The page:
Syringes pumps are classic elements found in most labs that involve some fluidics. They allow very accurate and stable flow rates over a large dynamic range from a few nanolitres per second to a few millilitres per second in both withdrawal and injection modes. Under some circumstances they also tolerate strong acid and bases as well as solvents. Their only problem is their price that can easily go up to $5,000US for a single unit. Some manufacturers make cheaper models, but they are still pretty expensive.
In this post, I will show how I have successfully built my own syringe pump for less than $50US using a 3D Printer. I have included the stereolitography models at the end of this page, under the “resources” section. Just be aware that the tolerance might change a little bit with your own 3D Printer and that it may require some tuning during assembly. The accuracy of your pump will depend on how much attention you put to the small moving parts.
Check Figure 1 for assembly instructions.
Step 1. Print the 3D models with 200 µm layers and glue some M6 nuts into the various holes. Be careful not to put glue into the threading itself. You will also need a 100 mm M6 threaded rod with two nuts, two M4 bolts, a ST35 stepper motor (check your local distributor, they cost less than $30US) and two push buttons. Finally, you will need two rods of 4 mm diameter and a 6-4 tube that you will cut into two 10 mm pieces to act as guide for the rods. This may require some careful checks at your local DIY store because you want the rods to freely move into the cylinder without friction but there should not be too much freedom as well. Here, I have found brass rods that nicely fit into an aluminium tube. Not all rods behaved the same and I had to test a couple of them to find the best one (basically, this is how you manage to look like an idiot in the middle of a store ;-)).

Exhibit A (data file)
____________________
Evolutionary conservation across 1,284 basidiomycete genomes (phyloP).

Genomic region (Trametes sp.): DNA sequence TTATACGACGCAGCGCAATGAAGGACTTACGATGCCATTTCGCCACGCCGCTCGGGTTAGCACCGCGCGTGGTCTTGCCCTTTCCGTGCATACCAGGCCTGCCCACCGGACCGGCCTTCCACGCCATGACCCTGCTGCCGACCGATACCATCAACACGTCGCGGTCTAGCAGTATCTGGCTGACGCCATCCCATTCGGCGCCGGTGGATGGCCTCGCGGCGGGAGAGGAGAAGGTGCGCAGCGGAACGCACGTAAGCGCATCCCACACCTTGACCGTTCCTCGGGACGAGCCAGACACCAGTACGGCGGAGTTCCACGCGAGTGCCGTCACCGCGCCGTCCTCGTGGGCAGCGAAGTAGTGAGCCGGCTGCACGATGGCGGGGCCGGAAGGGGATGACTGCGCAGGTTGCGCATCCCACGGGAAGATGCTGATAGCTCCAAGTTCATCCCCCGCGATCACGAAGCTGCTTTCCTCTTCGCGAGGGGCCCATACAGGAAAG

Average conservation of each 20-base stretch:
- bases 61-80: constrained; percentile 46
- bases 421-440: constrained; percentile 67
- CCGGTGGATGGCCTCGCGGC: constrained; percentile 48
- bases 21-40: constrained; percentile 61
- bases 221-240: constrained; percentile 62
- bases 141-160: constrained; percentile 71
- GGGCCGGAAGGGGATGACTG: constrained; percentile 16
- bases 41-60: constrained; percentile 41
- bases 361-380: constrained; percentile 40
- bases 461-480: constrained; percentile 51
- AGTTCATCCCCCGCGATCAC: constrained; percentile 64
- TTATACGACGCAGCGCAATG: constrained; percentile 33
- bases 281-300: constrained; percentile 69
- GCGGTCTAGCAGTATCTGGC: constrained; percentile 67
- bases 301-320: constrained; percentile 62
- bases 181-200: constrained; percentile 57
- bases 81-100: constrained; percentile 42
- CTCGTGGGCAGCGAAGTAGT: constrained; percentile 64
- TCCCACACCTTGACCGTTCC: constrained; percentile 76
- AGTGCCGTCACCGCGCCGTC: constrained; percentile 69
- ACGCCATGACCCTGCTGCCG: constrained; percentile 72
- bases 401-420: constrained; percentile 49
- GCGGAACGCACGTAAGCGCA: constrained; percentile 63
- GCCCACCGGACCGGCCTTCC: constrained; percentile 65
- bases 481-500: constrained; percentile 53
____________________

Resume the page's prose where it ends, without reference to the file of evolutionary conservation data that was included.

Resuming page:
Step 2. Take the stepper motor, the shaft adapter that you have printed and the threaded rod. Fix the two nuts at the very end of the rod using the nut-against-nut technique. To do so, you will have to use two wrenches to drive one nut clockwise and the other one counter-clockwise. When firmly adjusted, glue the rod into the shaft adapter by taking care that it goes straight. One technique is to assemble your pump while the glue is still wet without the moving piece at the centre. Put your pump vertically and make the motor turn until the glue sets completely (about 24 hours). That way, your rod will be perfectly centred and the glue will be evenly distributed.
Step 3. Glue the two guides into the sliding part as the parts from Step 2 are setting. Be careful not to split glue inside the guides. I had to use a file (tool) to nicely adapt the guides into the 3D model. Don’t try to melt your model with heat to glue the two guides as it does not work very well in practice.
Step 4. Once you have applied the glue in Step 2, attach the motor to the base using the two M4 bolts. Put the push button in place, it will later allow you to know when to stop the motor.
Step 5. Glue the two rods inside the model. Once again, you may skip Step 6 in a first place to ensure good alignment. Do not glue the last plastic piece because you will have to remove it later.
Step 6. Once the glue from Step 2, Step 3 and Step 5 has set, you can remove the last piece and insert the sliding model from Step 2. Simply make the motor turn using any stepper controller you have on hand and let the nut take the threading. Take care that the side rods fit nicely into the guides.